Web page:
Blood Oranges (1999)

TOMATOMETER

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AUDIENCE SCORE

Critic Consensus: No consensus yet.

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Movie Info

A free-wheeling married couple involves another couple in a foursome and learns that the sexual revolution leaves much to be desired. Set in 1970, this drama from Philip and Belinda Haas (Angels and Insects) is based on Howard Hawks' novel.
Rating:
R (adult situations/language, nudity)
Genre:
Drama , Mystery & Suspense
Directed By:
Written By:
In Theaters:
 wide
On DVD:
Runtime:
Studio:

Cast

Sheryl Lee
as Fiona
Colin Lane
as Hugh
Laila Robins
as Catherine
Rachael Bella
as Meredith
Aida Lopez
as Rosella
Maya Zapata
as Goat Girl
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Critic Reviews for Blood Oranges

All Critics (4)

No excerpt available.

Full Review… | February 22, 2012
Variety
Top Critic

With repeated use of such ridiculous, 'risqué' terms as 'the love lunch' and 'sex singer,' can anyone take this film seriously as drama or erotica?

Full Review… | December 23, 2006
TheMovieReport.com

No excerpt available.

July 13, 2005
EmanuelLevy.Com

No excerpt available.

Full Review… | June 5, 2002
Boxoffice Magazine

No excerpt available.

Full Review… | January 27, 2002
ToxicUniverse.com

No excerpt available.

December 31, 1999
Apollo Guide

Audience Reviews for Blood Oranges

The Blood Oranges (Philip Haas, 1997) I've seen it claimed in a smattering of reviews that some folks think the reason The Blood Oranges has such a low rating on IMDB is that people are uncomfortable with the subject matter. [For example, http://www.imdb.com/title/tt0118743/reviews; check legumes9's review from 29Sep2006, which like all IMDB reviews can't be directly linked.] It's certainly possible that there is some of that, but I'm guessing there's an equal amount of low reviews because it's boring, generally badly-acted (yet another film providing hard evidence that the performance of every hot young woman in Twin Peaks-in this case Sheryl Lee-was a complete fluke), and far more sexually conservative than various descriptions of the film would have you believe. Lee and Charles Dance (Gosford Park) play Fiona and Cyril, a hedonist couple on holiday in Illyria (fictional in modern times, but back in the day, was on the eastern border of the Adriatic Sea; basically, today, the shoreline occupied by Croatia and Montenegro). Their lazy days pass all alike until a VW bus containing Hugh (Broken Harvest's Colin Lane), Catherine (Oxygen's Laila Robbins), and their children, who are immediately invited to stay by Fiona and Cyril. Thus begins what would seem to be a game of sexual cat-and-mouse. Except this is where the timeline of the story gets confusing... ...maybe I wasn't paying enough attention, or maybe Haas and his wife Belinda attempted to stick a little too close to the John Hawkes novel they were adapting (Hawkes was notorious for playing with timelines), because it seemed to me characters were still hinting an hour into the movie that they wanted to do things it looked an awful lot like they'd all BEEN doing at least thirty-five minutes before. (Or maybe fifteen minutes before; this movie has a way of making every second stretch out tortuously.) The problem here, assuming this wasn't a case of the Haases taking Hawkes way too literally, is that smoldering glances and sexual tension can only take one so far. It can take one much farther given characters one can care about, but our would-be pals here suffer from a great deal of flat affect. Even Dance, much of the time, feels like he's phoning it in (and Lee and Lane are lost causes altogether). And good lord, are you really going to accuse a movie of sexual libertinism where people are still blowing up over their spouses cheating on them despite the fact that everyone in this movie is continually talking about how much they want to bed one another? Come on, people. (And depending on how you want to read the movie's climactic scene, which is framed, and obviously meant to be interpreted in one way, but could easily be framed in another, much more sexually conservative, manner, the movie can be read as... well, positively puritan where one character is concerned.) I have not read the Hawkes novel on which this film is based. But judging by my experience with Hawkes, I suspect that when I do read it (and I will, because I like the man's writing), I will entertain the possibility that there is a very good film to be adapted from it. This, however, is not it. Not at all. Like many "erotic thrillers", this is neither erotic nor thrilling in any way. *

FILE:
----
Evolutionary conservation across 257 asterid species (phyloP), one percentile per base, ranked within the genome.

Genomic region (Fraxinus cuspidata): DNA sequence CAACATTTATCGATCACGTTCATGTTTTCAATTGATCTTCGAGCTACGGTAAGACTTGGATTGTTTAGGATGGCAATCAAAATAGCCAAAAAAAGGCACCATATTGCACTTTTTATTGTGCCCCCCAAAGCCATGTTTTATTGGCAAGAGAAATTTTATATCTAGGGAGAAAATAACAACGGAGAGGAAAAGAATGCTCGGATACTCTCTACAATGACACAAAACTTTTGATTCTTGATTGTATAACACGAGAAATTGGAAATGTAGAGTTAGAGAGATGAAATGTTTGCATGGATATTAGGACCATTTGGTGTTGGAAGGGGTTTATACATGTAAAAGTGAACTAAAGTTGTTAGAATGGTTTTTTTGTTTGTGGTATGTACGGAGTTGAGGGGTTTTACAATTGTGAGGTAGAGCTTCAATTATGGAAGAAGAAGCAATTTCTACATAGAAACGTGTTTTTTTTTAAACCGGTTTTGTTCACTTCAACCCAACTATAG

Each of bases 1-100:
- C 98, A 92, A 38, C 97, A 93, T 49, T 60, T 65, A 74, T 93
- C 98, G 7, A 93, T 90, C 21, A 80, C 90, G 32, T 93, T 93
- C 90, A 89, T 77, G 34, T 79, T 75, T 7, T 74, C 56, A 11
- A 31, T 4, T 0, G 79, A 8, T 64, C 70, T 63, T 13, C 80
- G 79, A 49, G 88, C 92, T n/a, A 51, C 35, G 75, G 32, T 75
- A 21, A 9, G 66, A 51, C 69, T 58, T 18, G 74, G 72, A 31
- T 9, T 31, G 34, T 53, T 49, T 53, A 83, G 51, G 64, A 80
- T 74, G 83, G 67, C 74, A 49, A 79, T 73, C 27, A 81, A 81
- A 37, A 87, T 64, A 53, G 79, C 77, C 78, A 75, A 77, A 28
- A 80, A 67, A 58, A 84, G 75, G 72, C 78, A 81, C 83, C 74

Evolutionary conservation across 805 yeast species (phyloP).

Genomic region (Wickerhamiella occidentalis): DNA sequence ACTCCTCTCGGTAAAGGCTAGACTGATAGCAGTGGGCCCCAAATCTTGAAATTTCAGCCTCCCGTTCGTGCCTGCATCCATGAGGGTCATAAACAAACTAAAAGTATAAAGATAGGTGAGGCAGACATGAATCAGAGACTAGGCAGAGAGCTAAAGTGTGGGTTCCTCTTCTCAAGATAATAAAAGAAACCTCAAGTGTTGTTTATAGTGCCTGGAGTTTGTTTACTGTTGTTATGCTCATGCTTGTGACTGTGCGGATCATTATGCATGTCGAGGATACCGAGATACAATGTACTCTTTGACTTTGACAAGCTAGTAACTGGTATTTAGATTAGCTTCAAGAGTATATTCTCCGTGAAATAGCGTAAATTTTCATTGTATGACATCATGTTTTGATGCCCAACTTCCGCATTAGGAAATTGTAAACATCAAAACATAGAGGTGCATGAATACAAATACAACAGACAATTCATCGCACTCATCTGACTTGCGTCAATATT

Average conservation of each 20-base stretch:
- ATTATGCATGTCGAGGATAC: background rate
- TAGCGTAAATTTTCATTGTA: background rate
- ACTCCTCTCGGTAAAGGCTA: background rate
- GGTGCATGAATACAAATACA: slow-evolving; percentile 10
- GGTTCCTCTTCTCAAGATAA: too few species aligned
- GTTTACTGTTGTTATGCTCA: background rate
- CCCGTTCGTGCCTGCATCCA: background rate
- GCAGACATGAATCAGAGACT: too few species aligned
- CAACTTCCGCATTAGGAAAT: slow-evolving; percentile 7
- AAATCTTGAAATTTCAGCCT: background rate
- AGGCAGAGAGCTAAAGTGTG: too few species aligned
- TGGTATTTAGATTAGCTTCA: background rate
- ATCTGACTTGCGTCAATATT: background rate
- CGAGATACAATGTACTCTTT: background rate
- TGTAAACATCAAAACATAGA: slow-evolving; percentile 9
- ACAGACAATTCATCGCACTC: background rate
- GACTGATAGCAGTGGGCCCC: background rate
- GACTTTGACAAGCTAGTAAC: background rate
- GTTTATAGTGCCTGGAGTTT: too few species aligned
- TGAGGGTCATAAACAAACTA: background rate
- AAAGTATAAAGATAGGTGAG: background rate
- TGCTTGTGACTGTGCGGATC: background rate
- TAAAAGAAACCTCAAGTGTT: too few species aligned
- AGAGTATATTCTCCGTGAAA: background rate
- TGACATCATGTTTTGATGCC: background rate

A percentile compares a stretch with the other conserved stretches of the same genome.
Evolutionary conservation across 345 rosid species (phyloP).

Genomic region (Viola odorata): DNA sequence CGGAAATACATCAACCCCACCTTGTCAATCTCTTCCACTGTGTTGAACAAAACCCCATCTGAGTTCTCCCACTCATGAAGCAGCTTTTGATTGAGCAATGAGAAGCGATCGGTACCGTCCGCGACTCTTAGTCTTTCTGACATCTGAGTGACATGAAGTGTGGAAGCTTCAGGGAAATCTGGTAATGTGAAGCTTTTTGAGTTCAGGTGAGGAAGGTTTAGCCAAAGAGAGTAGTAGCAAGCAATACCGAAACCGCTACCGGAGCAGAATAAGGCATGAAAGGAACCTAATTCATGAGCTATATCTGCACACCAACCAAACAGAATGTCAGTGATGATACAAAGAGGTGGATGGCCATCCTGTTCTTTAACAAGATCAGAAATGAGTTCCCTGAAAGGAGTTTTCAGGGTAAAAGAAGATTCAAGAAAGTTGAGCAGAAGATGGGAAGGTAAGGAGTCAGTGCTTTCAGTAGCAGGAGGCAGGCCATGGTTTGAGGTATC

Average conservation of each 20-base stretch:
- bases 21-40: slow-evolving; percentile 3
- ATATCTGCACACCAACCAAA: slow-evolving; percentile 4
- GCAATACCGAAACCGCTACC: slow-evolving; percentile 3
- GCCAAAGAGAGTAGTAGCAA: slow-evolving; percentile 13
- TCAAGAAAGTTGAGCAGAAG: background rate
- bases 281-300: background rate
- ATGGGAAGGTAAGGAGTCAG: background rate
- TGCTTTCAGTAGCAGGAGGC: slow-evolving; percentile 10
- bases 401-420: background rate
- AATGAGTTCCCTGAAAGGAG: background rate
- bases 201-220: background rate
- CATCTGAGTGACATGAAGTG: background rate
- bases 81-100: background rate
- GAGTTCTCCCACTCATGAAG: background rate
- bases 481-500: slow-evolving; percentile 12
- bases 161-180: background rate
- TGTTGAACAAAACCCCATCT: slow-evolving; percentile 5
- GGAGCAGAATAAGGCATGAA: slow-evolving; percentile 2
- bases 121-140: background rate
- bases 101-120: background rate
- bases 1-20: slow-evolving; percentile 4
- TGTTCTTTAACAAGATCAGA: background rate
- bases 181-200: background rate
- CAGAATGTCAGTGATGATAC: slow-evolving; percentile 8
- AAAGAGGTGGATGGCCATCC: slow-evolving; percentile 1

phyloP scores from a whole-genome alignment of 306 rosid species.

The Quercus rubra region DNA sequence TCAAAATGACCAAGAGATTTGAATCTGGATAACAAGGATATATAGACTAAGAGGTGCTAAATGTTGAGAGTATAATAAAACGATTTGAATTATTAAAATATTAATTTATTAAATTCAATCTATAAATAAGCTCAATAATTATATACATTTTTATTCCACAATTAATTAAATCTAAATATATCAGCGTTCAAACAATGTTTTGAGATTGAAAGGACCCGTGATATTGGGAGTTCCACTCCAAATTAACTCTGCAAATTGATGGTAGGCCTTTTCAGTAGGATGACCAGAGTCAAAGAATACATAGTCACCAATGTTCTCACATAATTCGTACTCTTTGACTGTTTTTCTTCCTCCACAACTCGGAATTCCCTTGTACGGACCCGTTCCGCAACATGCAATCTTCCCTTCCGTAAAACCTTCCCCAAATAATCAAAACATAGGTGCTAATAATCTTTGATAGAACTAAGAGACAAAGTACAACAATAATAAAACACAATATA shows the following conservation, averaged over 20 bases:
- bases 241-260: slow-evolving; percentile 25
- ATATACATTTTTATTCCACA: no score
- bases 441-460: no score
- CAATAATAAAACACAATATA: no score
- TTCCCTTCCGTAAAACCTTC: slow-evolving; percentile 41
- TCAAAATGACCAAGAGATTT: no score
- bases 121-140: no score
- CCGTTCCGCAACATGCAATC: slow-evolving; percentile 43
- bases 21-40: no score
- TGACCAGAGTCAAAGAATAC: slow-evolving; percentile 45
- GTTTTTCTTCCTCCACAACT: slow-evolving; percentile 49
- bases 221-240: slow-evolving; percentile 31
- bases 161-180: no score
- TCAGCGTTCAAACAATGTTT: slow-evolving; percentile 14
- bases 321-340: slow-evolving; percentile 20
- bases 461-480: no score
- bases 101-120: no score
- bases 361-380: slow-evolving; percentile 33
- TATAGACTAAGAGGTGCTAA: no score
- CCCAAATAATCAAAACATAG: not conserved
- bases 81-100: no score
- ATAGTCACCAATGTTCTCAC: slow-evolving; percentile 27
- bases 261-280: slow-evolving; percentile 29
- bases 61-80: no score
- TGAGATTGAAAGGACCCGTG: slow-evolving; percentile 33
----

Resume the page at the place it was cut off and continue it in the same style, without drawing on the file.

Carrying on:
Robert Beveridge
Robert Beveridge

This film is from the 1997 Toronto International Film Festival, and its a film I would expect at a Film Festival it just had that theme about it. Philip Haas took what would have been just another story and turned it into a masterpiece. The backgrounds were fantastic, and locations out of this world. Story about Love, Romance, Sex and Desire. Put me in a house like this to live. As far as the love life sorry don't share with anyone. Its worth 4 stars. If you haven't seen films from International Film Festivals you should, most never see the light of day on TV or US Movie theaters, you will be shocked at what you can find. Again 4 Stars

Bruce Bruce
Bruce Bruce

Super Reviewer

½

An intriguing movie about love, relationships, and blind desires. Interesting story plot and cast.

Leo L
Leo L

Super Reviewer

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